4 Ways to Be a Better Patient

By Jennifer Noble | Jan 08, 2018

We've all had experiences at the hospital or doctor’s office where we felt embarrassed to talk about specific symptoms or forgot important instructions for treatment. However, it doesn't have to be this way. Below find five helpful tips to make your doctor's office or hospital visit more successful.

1. Take Good Notes

Take a notebook with you before a visit, and write detailed notes. Include questions you think of while in the waiting room. Write down instructions, medication dosages and other relevant information conveyed by your doctor. This will aid you if you forget the doctor’s advice by the time you get home. It's also important to follow your progress while trying to get well, so it's a good idea to journal your experiences after your visit.

2. Bring Someone for Moral Support or Have a Health Care Advocate

If you anticipate your visit to be stressful, it can be calming to have a trusty friend or supportive loved one with you during your visit. “Many of us have friends who work in a medical institution, and they can help you understand the issue, the steps needed to remediate the situation, and determine if a specialist is needed. They can make calls and verify you are getting the best clinician available,” says Philip Freed, PA-C and principal consultant with CMEDDS. Simply inform the doctor you want this person included in your health discussions. “Many times you may be asked to complete a document that allows your physician to speak about your care with your friend or advocate and this is to protect your privacy,” says Freed. This person can also fill in gaps of missing information and even take notes for you to review later. They may remember your headache from last week that you had long forgotten. Or if your doctor tells you to take one pill in the morning and two at night, they can make notes, so you don’t forget. Knowing you have someone there on your side will give you peace of mind.

3. Don't Lie

Be open and honest. Recall that experience you had in the bathroom? Please tell your doctor, because if it's important enough to bother you, then it's important enough to let them know. Plus, they've heard it all. It won't do you any good to omit the fact that you smoke cigarettes or drink alcohol because this is vital information that may affect your health. They'll respect you for telling the truth because they know when patients are holding back. Besides, everything you tell a doctor is confidential. “This is your life and withholding information from your health care practitioner (HCP) can have a serious impact on the decision to diagnose and treat you,” warns Philip Freed. “Mistakes can happen if you're not disclosing medications you took or actions you did because of embarrassment or concerns on documentation.”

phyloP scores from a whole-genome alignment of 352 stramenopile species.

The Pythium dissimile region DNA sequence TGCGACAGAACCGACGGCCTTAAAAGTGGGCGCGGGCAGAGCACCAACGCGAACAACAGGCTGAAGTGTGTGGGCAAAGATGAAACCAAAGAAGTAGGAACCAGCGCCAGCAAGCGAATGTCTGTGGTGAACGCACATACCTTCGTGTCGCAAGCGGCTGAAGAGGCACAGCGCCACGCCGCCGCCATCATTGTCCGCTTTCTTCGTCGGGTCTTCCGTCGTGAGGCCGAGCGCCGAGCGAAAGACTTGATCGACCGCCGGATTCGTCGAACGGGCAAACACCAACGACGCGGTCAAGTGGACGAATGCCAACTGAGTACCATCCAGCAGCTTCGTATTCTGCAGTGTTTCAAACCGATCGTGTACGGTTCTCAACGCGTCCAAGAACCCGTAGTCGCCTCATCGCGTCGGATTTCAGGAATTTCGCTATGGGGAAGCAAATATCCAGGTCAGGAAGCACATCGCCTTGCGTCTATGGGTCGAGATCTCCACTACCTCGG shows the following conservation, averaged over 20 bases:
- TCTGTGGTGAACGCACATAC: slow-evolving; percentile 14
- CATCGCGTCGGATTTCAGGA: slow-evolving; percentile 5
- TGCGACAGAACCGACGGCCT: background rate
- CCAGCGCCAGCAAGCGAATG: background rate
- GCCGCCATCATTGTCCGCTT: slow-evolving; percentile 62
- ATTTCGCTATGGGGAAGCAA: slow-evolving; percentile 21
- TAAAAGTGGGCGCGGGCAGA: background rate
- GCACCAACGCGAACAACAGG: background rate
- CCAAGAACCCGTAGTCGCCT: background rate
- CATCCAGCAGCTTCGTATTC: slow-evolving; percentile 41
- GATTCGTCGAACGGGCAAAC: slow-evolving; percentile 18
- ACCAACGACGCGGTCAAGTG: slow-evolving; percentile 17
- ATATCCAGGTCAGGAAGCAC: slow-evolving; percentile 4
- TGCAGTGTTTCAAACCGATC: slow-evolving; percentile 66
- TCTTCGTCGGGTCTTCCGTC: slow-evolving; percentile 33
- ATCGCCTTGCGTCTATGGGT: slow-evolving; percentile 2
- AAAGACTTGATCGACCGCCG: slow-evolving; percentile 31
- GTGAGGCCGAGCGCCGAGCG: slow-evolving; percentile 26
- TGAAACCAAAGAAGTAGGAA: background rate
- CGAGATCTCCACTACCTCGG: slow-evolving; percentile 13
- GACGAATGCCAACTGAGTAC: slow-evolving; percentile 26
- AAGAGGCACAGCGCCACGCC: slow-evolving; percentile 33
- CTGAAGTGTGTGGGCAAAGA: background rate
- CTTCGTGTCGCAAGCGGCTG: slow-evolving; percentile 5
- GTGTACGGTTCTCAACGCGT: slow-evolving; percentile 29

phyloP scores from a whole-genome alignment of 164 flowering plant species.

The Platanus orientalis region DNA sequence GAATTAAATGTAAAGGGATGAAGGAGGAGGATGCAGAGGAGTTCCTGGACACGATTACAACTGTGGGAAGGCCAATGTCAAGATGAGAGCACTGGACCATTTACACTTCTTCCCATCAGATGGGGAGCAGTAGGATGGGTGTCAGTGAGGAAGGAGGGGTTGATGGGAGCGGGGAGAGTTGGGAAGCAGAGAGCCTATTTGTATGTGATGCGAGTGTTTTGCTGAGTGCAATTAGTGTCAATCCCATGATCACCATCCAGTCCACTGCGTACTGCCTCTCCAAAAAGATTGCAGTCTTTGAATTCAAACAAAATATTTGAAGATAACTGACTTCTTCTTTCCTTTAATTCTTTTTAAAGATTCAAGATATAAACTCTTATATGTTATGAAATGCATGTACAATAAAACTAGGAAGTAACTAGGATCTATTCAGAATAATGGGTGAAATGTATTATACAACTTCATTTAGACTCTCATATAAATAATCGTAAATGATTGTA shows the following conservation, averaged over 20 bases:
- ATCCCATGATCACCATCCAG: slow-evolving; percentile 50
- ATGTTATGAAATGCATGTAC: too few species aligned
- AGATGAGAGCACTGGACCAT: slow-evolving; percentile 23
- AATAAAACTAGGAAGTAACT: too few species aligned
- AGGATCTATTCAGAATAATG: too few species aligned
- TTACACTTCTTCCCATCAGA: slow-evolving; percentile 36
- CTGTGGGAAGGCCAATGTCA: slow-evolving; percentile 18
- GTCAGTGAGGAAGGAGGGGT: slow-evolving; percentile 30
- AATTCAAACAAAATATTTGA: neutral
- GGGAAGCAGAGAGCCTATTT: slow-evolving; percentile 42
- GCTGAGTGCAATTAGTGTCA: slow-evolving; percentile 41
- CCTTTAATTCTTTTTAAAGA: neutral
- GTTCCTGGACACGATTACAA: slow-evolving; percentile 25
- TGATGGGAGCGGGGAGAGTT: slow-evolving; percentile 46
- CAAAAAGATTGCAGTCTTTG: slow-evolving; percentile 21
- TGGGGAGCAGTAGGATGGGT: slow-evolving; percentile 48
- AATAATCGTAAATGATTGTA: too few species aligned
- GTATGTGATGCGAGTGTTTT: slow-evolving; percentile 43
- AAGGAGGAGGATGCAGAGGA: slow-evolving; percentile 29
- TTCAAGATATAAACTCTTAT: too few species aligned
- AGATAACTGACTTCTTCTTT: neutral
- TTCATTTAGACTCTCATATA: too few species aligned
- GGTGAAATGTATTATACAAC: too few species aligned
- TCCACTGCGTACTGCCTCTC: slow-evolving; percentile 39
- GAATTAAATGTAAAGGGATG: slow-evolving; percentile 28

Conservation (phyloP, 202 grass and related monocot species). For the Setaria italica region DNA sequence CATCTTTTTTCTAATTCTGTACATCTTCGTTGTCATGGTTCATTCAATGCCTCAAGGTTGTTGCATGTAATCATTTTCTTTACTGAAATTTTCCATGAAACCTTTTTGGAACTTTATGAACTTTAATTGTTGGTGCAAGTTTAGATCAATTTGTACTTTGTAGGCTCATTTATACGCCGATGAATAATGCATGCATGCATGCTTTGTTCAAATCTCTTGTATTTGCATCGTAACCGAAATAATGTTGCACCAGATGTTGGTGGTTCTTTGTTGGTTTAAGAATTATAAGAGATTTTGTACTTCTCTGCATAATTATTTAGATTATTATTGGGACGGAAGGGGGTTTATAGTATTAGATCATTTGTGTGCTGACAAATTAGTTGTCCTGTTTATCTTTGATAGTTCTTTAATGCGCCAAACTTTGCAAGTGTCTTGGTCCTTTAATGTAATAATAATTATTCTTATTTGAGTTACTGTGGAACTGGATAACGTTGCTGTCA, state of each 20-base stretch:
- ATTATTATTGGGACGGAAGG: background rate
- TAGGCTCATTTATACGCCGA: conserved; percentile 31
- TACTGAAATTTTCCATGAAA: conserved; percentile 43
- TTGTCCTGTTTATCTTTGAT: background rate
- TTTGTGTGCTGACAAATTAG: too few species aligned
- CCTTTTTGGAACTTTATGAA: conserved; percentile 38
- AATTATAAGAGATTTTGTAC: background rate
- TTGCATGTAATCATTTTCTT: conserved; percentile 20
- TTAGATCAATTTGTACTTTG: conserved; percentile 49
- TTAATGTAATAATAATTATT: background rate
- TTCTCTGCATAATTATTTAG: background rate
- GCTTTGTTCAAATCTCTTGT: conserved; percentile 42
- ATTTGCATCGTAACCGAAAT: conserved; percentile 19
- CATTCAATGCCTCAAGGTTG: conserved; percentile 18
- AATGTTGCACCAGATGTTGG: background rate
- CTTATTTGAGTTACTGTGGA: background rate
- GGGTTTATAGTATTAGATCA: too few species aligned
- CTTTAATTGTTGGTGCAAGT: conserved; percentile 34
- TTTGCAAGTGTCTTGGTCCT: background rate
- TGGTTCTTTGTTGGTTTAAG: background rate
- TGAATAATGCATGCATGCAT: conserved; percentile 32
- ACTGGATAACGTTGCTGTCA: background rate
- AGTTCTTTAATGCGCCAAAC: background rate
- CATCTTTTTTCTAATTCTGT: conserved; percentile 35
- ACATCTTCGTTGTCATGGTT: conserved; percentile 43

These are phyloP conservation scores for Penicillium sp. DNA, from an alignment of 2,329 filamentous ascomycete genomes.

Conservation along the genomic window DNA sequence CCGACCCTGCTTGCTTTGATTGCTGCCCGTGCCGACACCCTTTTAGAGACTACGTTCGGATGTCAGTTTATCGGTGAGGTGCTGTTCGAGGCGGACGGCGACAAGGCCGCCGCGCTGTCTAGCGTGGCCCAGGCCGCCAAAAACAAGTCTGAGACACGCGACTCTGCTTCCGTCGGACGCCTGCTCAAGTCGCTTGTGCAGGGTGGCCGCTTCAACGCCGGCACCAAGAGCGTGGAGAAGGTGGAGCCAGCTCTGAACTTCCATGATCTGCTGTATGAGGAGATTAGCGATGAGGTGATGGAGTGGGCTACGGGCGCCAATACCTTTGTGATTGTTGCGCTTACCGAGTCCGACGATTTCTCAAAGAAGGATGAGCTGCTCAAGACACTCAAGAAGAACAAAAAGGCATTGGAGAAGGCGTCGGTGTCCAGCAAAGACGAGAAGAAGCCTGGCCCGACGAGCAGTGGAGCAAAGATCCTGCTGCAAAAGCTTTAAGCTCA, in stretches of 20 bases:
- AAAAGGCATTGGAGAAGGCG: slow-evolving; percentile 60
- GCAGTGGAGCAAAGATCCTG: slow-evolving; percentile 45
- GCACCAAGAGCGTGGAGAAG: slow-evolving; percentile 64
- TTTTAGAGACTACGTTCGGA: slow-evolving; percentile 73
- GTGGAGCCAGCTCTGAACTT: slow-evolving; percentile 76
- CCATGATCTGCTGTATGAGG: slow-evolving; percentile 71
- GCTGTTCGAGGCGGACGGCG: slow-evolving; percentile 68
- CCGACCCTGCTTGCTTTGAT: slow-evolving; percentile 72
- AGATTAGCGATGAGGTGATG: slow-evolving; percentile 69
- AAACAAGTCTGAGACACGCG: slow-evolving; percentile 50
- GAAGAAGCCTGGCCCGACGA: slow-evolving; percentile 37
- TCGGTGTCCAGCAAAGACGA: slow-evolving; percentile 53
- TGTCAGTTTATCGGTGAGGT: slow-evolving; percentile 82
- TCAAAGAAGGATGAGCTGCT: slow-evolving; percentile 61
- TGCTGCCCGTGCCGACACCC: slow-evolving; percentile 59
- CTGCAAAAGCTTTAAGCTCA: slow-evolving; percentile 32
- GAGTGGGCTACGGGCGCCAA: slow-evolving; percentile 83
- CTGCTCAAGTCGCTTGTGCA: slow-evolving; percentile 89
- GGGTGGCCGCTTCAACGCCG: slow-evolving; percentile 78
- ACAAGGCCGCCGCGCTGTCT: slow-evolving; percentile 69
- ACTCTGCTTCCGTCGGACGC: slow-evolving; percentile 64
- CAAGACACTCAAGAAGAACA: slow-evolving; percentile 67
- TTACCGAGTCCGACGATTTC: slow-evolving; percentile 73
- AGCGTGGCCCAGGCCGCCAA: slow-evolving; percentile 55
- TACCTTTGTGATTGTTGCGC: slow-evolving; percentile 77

4. Be Proactive About Your Treatment

After you leave the hospital, it may be easy to go back to your regular routine and forget some of the instructions and advice given. To prevent this, use a journal, calendar or app to track day-to-day behaviors, feelings, symptoms, and experiences. Ask questions about drug side effects and keep track of them. Is your condition getting better or worse?

Visiting the hospital or doctors office can be a stressful experience. By keeping track of all your medications, taking good notes, relying on friends and family, being open and honest, and being proactive about your treatment, you'll be on the road to a better experience.


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